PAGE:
Mexican Casino Fire: Owner Received Extortion Threats, Didn't Pay
MEXICO CITY -- An owner of a northern Mexico casino where 52 people died in an arson attack had received extortion threats and didn't pay, a federal prosecutor said Thursday.
Casino Royale owner Raul Rocha Cantu received demands of $50,000, then $140,000, Jose Salinas of the Mexico Attorney General's Office told the Televisa network.
Salinas said "it wouldn't be appropriate" to say how the threats were carried out or by whom.
Rocha, who said he fled to the U.S. in fear of his safety after the Aug. 25 attack, gave his statement to the Mexican consulate in Miami. He and co-owner Jorge Rocha Cantu were ordered to appear by Mexican authorities.
Raul Rocha told authorities he arrived at the casino in the industrial city of Monterrey as smoke poured from the windows and doors.
"He started getting calls from acquaintances asking how he was doing," Salinas said. "He decided to leave the country for his protection."
Gunmen entered the Casino Royale in the industrial city of Monterrey, spread gasoline and set the building on fire, trapping and asphyxiating dozens of gamblers and employees. Most of the victims were women playing bingo and slots or lunching that afternoon.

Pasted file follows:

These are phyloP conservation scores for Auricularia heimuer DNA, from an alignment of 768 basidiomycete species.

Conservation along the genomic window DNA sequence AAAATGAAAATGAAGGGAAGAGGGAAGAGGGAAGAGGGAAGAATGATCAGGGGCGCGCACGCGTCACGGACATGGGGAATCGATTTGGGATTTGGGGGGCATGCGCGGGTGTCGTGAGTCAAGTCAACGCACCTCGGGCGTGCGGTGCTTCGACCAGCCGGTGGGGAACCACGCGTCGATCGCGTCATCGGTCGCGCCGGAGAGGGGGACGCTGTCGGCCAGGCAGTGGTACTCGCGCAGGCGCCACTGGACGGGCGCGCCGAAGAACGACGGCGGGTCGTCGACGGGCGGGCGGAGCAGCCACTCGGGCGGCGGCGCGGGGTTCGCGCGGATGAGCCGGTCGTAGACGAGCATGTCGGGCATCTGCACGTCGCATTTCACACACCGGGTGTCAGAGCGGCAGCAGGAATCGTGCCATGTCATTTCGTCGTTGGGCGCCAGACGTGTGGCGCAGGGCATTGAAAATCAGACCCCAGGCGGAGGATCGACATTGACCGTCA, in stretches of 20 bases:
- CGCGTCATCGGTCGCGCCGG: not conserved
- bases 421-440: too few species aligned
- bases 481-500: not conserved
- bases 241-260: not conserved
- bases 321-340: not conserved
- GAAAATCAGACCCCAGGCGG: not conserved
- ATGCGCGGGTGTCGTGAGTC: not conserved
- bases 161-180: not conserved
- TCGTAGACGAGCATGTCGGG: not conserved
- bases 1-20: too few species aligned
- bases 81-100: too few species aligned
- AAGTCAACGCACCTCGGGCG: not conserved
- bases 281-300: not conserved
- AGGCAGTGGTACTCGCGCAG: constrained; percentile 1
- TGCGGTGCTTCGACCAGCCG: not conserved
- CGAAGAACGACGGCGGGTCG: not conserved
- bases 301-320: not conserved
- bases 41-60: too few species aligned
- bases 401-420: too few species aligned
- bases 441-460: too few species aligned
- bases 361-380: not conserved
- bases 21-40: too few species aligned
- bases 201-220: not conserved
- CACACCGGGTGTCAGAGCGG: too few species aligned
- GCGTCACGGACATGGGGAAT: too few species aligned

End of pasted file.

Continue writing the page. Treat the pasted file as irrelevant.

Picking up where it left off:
A state police officer and five alleged members of the Zetas drug cartel have been arrested in the case.
Mexican authorities have identified another 18 suspects and are offering $1.3 million dollars for information leading to the arrest of each.
Officials also have launched a corruption probe after leaked videos showed the brother of Monterrey Mayor Fernando Larrazabal taking wads of cash inside the nearby Casino Red days before the attack on the Casino Royale.
Mexico's ruling party this week asked Nuevo Leon state Gov. Rodrigo Medina and Larrazabal to step down temporarily while police investigate the arson. Neither has so far, and Larrazabal is conducting polls to see what his constituents want him to do.